Racists have been warned to stay away from Ben Nevis after a far-right group unfurled a “white lives matter” banner at the top of Scotland’s highest mountain peak on Sunday.
Politicians, anti-racism campaigners, environmentalists and mountain rescue experts united to condemn the action by Patriotic Alternative, a UK white-nationalist group founded by Mark Collett, the British National party’s former director of publicity.
Witnesses at the summit told the National newspaper that more than 20 members of the group were booed by shocked climbers as they produced the huge banner, with one individual holding a saltire and another waving a flag featuring the Patriotic Alternative symbol.
John Stevenson, the leader of Lochaber Mountain Rescue Team, which covers Ben Nevis, said: “We don’t need this type of political protest on the mountain – especially when it reflects such appalling views. We don’t need these kind of people climbing Ben Nevis for this purpose. They should stay away.”
The SNP’s Westminster leader, Ian Blackford, who represents the constituency of Ross, Skye and Lochaber, where the mountain is located, described the reports as “utterly abhorrent”.
“When it comes to racists and racism, we must be unequivocal in calling out this hatred wherever and whenever it rears its ugly head. These racists are not welcome here,” he said.
Blackford added: “The police force in the Highlands is very much community focused and I will be speaking to them to see what can be done.”
The action appears to have been prompted by a competition between regional groups, featured on the group’s website, to create an image of a “white lives matter” message in a memorable location ahead of their “indigenous people’s day” on 9 August.
The anti-racism group Hope Not Hate has previously described Patriotic Alternative’s presence in Scotland as “tiny”, but warned that more broadly the group has “managed to begin to unite elements of the notoriously splintered and fractured UK fascist scene”, in particular actively targeting younger recruits online.
Nav Bakhsh, the co-founder of the Glasgow-based Asian hiking group Boots and Beards, which aims to “bring colour to the hills”, said the weekend’s events had made members very uneasy.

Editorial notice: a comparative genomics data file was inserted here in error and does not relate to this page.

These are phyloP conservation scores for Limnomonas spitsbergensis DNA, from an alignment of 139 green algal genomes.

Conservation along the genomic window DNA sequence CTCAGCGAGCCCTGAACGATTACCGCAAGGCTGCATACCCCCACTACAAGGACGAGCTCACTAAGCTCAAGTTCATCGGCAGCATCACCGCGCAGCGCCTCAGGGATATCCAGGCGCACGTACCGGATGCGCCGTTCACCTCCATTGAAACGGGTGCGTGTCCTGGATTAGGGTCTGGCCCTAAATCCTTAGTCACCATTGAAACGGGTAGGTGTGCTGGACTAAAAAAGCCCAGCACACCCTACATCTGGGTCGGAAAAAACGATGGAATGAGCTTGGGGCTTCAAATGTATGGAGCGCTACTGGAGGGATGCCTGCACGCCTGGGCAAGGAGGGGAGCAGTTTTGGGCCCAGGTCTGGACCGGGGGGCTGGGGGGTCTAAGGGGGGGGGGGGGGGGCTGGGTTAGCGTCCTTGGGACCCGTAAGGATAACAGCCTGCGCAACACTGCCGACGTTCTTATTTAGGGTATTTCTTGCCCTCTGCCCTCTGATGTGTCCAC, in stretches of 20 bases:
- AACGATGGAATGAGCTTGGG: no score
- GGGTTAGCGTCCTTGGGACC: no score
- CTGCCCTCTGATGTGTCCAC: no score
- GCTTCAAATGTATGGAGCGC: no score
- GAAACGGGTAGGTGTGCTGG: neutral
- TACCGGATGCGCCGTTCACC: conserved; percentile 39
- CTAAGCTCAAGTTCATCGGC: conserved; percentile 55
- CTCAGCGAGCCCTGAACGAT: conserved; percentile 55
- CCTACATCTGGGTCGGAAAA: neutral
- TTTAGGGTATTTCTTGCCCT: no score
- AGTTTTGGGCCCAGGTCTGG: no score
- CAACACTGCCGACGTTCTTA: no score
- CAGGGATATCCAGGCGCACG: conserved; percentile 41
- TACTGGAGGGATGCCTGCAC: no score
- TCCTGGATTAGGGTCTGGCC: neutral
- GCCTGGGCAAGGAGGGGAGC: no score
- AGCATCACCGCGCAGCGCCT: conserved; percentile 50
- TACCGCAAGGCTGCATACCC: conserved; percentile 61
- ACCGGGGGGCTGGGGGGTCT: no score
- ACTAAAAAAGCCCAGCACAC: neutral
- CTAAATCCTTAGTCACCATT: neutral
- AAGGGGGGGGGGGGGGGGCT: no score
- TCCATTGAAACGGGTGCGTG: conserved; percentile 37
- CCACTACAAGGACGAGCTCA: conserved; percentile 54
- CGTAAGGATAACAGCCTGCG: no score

“Since we set up five years ago, our challenge has been to encourage the BME community to go out and explore Scotland,” said Bakhsh. “Now people are not only worried about health and safety in the hills but whether they will get abuse thrown at them. We’ve tried to calm nerves and explain this is a very small group.”
Bakhsh also raised concerns about the many foreign tourists at the summit who may have seen the banner. “What message does that give about Scotland, to say that the country is only for white people? We need tourists, especially now.”
The John Muir Trust, which owns much of Ben Nevis, said it had been contacted by members of the public who were on the mountain at the weekend, and witnessed what they understood to be a promotional video being filmed by the far-right group.
“We are deeply angered by the actions taken at the top of Ben Nevis over the weekend, from an extremist far-right group appearing to use the Ben as a backdrop for their abhorrent racist propaganda,” said the trust in a statement.
“The John Muir Trust promotes diversity and inclusion in the outdoors. We did not and would not authorise permission for a film on our land that is counter to our belief that wild places are for all. The John Muir Trust has zero tolerance to discrimination, and any actions that promote discriminatory views are not welcome on the land we manage.”